What is the Correlates of War Project?
It is essentially one of the gold standard sources of data on violent conflicts, especially interstate wars. It has been put together by conflict researchers over many years. It’s high quality, low bias, low variance in terms of its coverage, so it’s essentially a fairly complete list of interstate wars that have happened during this time period. For the very early part of the time period, in the early 1800s, there’s some debate about what constitutes a nation as a member of the international system. But including or excluding those things doesn’t change the results that we have in this paper. It’s pretty easy to count dead bodies and to identify when wars start because we have formal and informal declarations of war—the Vietnam War is included.
Why didn’t you factor in civilian deaths in your analysis?
I did not look at those because that changes what we mean by war. Different kinds of wars have different kinds of civilian deaths versus battle deaths. So by focusing on just battle deaths alone I have a variable that is consistent across 200 years. It’s relatively consistently measured, even though things inside the wars themselves are changing, like the weapons and the likelihood of dying in a gun battle. It’s possible that if you had the technology of today for the wars of the 1800s, then they might have been bigger. I don’t know. They might have been smaller, too. It’s hard to figure out what that counterfactual would really be like.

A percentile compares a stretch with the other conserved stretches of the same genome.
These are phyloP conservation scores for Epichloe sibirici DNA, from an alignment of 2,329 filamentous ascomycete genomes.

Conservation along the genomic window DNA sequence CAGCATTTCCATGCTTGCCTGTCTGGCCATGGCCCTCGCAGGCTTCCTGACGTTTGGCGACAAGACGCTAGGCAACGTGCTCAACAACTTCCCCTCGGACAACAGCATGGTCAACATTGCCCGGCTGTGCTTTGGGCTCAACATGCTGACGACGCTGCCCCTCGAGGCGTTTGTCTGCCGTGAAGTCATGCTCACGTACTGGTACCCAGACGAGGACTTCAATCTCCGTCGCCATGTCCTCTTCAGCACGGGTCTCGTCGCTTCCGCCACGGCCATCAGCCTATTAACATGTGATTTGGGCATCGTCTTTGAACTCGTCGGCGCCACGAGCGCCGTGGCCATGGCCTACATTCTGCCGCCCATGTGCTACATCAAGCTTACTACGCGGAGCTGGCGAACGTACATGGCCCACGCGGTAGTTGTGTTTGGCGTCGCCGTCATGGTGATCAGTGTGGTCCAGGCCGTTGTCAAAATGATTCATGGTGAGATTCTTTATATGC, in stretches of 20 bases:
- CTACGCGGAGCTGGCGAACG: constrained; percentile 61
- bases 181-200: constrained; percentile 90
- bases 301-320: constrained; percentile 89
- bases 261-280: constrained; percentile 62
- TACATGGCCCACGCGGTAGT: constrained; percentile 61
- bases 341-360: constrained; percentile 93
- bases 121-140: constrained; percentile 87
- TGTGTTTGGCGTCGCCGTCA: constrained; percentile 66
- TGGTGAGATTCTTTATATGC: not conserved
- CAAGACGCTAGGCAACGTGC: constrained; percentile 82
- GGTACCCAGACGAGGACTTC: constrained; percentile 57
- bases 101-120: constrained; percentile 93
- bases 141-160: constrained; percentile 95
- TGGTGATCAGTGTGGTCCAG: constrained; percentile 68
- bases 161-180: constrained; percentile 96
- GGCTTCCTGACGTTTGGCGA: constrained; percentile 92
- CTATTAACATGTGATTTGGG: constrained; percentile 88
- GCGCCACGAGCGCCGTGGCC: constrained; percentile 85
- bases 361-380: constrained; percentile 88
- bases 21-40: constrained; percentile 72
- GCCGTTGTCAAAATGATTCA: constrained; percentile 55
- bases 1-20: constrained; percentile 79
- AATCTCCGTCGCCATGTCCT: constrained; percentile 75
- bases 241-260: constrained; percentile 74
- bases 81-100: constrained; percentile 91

Why do you focus on only interstate wars?
Interstate wars are special. Some civil wars turn into interstate wars, but it’s not that common. Focusing specifically on interstate wars alone gives us a relatively clean sense of a certain important class of conflicts, and it means that we are excluding things like civil wars. The American civil war is not in the data set. The statistics of civil war are currently being hotly debated inside the peace research community, in part because some evidence suggests that the rate of civil wars starting has been going up since the fall of the Soviet Union, and that there are countries that actually retract in a civil war cycle, in which they have a civil war and then there’s a period of peace and the civil wars start again. To get into the interstate war data set, it has to be a war between recognized members of the international system. For interstate-like conflicts, civil wars et cetera, it can be much messier. For instance, Iran’s funding of Hezbollah is an example of a state funding a non-state entity in a different country to carry out things that are like attacks. But in order to make sense of this incredibly complex system of human conflict, it can be useful to drill down deeply into one particular part, and this paper attempts to do that with the interstate wars.
Might there be something about war that makes it immune to our attempts to decrease its frequency?
Lewis Fry Richardson, a pioneer of mathematical techniques in weather forecasting who took an interest in the statistics of war very early in the 20th century, along with more recent researchers, argue that war—interstate wars especially—have a special kind of statistics in which they’re just rare. Especially the big ones. And, as a result, it’s difficult to convince yourself, if you just look at the statistics of the frequency and severity of these things, that the risk of large wars has actually gone down. Because if they don’t occur very often to begin with, then you might just get lucky.
Brian Gallagher is the editor of Facts So Romantic, the Nautilus blog. Follow him on Twitter @brianga11agher.